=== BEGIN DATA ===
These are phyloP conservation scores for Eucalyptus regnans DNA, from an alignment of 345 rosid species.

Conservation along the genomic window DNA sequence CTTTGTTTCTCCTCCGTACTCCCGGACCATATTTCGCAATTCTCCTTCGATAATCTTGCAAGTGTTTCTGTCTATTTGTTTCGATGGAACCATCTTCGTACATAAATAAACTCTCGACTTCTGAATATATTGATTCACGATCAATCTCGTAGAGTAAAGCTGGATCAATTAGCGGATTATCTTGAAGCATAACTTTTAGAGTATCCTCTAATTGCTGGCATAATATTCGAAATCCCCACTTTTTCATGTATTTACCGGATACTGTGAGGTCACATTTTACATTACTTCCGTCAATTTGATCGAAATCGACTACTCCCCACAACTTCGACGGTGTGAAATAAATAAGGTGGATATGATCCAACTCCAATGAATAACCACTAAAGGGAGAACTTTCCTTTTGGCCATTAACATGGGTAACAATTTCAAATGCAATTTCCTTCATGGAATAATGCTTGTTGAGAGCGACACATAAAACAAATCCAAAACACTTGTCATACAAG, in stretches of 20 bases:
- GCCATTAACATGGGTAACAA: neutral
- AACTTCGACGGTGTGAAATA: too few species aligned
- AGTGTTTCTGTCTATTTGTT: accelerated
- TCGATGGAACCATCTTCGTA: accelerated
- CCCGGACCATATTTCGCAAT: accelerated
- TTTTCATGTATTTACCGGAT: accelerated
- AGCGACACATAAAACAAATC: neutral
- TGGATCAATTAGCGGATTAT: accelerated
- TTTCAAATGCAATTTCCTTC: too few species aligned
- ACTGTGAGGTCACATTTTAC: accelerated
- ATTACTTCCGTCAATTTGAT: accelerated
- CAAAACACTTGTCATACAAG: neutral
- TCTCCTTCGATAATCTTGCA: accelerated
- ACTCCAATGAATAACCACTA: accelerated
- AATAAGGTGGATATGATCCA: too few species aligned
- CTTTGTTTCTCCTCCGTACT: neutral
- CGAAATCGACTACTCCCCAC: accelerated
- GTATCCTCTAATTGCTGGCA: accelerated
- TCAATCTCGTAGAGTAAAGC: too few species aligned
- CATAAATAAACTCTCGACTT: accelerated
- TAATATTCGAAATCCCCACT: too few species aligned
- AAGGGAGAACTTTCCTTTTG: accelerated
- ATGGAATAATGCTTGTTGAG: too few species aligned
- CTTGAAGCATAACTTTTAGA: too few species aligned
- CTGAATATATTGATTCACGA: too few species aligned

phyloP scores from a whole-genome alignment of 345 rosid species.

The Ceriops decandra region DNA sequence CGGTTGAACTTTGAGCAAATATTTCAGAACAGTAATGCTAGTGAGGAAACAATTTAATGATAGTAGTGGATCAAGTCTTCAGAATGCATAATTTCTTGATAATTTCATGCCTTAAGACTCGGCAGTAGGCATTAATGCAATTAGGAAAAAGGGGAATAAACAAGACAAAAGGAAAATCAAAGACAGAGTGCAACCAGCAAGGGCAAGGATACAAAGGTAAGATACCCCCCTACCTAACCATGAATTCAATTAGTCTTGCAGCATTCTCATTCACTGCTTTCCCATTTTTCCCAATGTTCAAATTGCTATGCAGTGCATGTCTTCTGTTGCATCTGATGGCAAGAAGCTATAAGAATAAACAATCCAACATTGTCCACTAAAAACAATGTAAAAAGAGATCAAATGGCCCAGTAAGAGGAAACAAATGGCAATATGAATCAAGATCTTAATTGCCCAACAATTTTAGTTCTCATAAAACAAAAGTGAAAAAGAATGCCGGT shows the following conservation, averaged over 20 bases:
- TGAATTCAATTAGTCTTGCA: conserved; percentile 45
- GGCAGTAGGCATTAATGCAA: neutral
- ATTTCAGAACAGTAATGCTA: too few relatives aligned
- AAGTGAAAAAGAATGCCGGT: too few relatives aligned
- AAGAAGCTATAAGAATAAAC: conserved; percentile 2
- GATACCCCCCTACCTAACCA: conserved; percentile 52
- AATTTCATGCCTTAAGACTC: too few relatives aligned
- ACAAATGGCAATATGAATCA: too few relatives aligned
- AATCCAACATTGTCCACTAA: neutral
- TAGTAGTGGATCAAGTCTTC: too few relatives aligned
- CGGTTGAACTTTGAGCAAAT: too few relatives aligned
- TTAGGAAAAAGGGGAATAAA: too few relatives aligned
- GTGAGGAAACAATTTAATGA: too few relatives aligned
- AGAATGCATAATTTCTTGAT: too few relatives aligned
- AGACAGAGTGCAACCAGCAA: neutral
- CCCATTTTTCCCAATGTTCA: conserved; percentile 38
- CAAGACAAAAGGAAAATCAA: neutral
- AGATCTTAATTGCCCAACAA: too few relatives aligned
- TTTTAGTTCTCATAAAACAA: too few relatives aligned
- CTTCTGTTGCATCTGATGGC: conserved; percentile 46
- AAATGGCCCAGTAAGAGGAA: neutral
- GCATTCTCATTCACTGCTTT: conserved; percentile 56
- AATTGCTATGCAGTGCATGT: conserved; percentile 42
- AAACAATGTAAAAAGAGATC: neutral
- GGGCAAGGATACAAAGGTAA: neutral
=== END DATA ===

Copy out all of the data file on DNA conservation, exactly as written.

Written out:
These are phyloP conservation scores for Eucalyptus regnans DNA, from an alignment of 345 rosid species.

Conservation along the genomic window DNA sequence CTTTGTTTCTCCTCCGTACTCCCGGACCATATTTCGCAATTCTCCTTCGATAATCTTGCAAGTGTTTCTGTCTATTTGTTTCGATGGAACCATCTTCGTACATAAATAAACTCTCGACTTCTGAATATATTGATTCACGATCAATCTCGTAGAGTAAAGCTGGATCAATTAGCGGATTATCTTGAAGCATAACTTTTAGAGTATCCTCTAATTGCTGGCATAATATTCGAAATCCCCACTTTTTCATGTATTTACCGGATACTGTGAGGTCACATTTTACATTACTTCCGTCAATTTGATCGAAATCGACTACTCCCCACAACTTCGACGGTGTGAAATAAATAAGGTGGATATGATCCAACTCCAATGAATAACCACTAAAGGGAGAACTTTCCTTTTGGCCATTAACATGGGTAACAATTTCAAATGCAATTTCCTTCATGGAATAATGCTTGTTGAGAGCGACACATAAAACAAATCCAAAACACTTGTCATACAAG, in stretches of 20 bases:
- GCCATTAACATGGGTAACAA: neutral
- AACTTCGACGGTGTGAAATA: too few species aligned
- AGTGTTTCTGTCTATTTGTT: accelerated
- TCGATGGAACCATCTTCGTA: accelerated
- CCCGGACCATATTTCGCAAT: accelerated
- TTTTCATGTATTTACCGGAT: accelerated
- AGCGACACATAAAACAAATC: neutral
- TGGATCAATTAGCGGATTAT: accelerated
- TTTCAAATGCAATTTCCTTC: too few species aligned
- ACTGTGAGGTCACATTTTAC: accelerated
- ATTACTTCCGTCAATTTGAT: accelerated
- CAAAACACTTGTCATACAAG: neutral
- TCTCCTTCGATAATCTTGCA: accelerated
- ACTCCAATGAATAACCACTA: accelerated
- AATAAGGTGGATATGATCCA: too few species aligned
- CTTTGTTTCTCCTCCGTACT: neutral
- CGAAATCGACTACTCCCCAC: accelerated
- GTATCCTCTAATTGCTGGCA: accelerated
- TCAATCTCGTAGAGTAAAGC: too few species aligned
- CATAAATAAACTCTCGACTT: accelerated
- TAATATTCGAAATCCCCACT: too few species aligned
- AAGGGAGAACTTTCCTTTTG: accelerated
- ATGGAATAATGCTTGTTGAG: too few species aligned
- CTTGAAGCATAACTTTTAGA: too few species aligned
- CTGAATATATTGATTCACGA: too few species aligned

phyloP scores from a whole-genome alignment of 345 rosid species.

The Ceriops decandra region DNA sequence CGGTTGAACTTTGAGCAAATATTTCAGAACAGTAATGCTAGTGAGGAAACAATTTAATGATAGTAGTGGATCAAGTCTTCAGAATGCATAATTTCTTGATAATTTCATGCCTTAAGACTCGGCAGTAGGCATTAATGCAATTAGGAAAAAGGGGAATAAACAAGACAAAAGGAAAATCAAAGACAGAGTGCAACCAGCAAGGGCAAGGATACAAAGGTAAGATACCCCCCTACCTAACCATGAATTCAATTAGTCTTGCAGCATTCTCATTCACTGCTTTCCCATTTTTCCCAATGTTCAAATTGCTATGCAGTGCATGTCTTCTGTTGCATCTGATGGCAAGAAGCTATAAGAATAAACAATCCAACATTGTCCACTAAAAACAATGTAAAAAGAGATCAAATGGCCCAGTAAGAGGAAACAAATGGCAATATGAATCAAGATCTTAATTGCCCAACAATTTTAGTTCTCATAAAACAAAAGTGAAAAAGAATGCCGGT shows the following conservation, averaged over 20 bases:
- TGAATTCAATTAGTCTTGCA: conserved; percentile 45
- GGCAGTAGGCATTAATGCAA: neutral
- ATTTCAGAACAGTAATGCTA: too few relatives aligned
- AAGTGAAAAAGAATGCCGGT: too few relatives aligned
- AAGAAGCTATAAGAATAAAC: conserved; percentile 2
- GATACCCCCCTACCTAACCA: conserved; percentile 52
- AATTTCATGCCTTAAGACTC: too few relatives aligned
- ACAAATGGCAATATGAATCA: too few relatives aligned
- AATCCAACATTGTCCACTAA: neutral
- TAGTAGTGGATCAAGTCTTC: too few relatives aligned
- CGGTTGAACTTTGAGCAAAT: too few relatives aligned
- TTAGGAAAAAGGGGAATAAA: too few relatives aligned
- GTGAGGAAACAATTTAATGA: too few relatives aligned
- AGAATGCATAATTTCTTGAT: too few relatives aligned
- AGACAGAGTGCAACCAGCAA: neutral
- CCCATTTTTCCCAATGTTCA: conserved; percentile 38
- CAAGACAAAAGGAAAATCAA: neutral
- AGATCTTAATTGCCCAACAA: too few relatives aligned
- TTTTAGTTCTCATAAAACAA: too few relatives aligned
- CTTCTGTTGCATCTGATGGC: conserved; percentile 46
- AAATGGCCCAGTAAGAGGAA: neutral
- GCATTCTCATTCACTGCTTT: conserved; percentile 56
- AATTGCTATGCAGTGCATGT: conserved; percentile 42
- AAACAATGTAAAAAGAGATC: neutral
- GGGCAAGGATACAAAGGTAA: neutral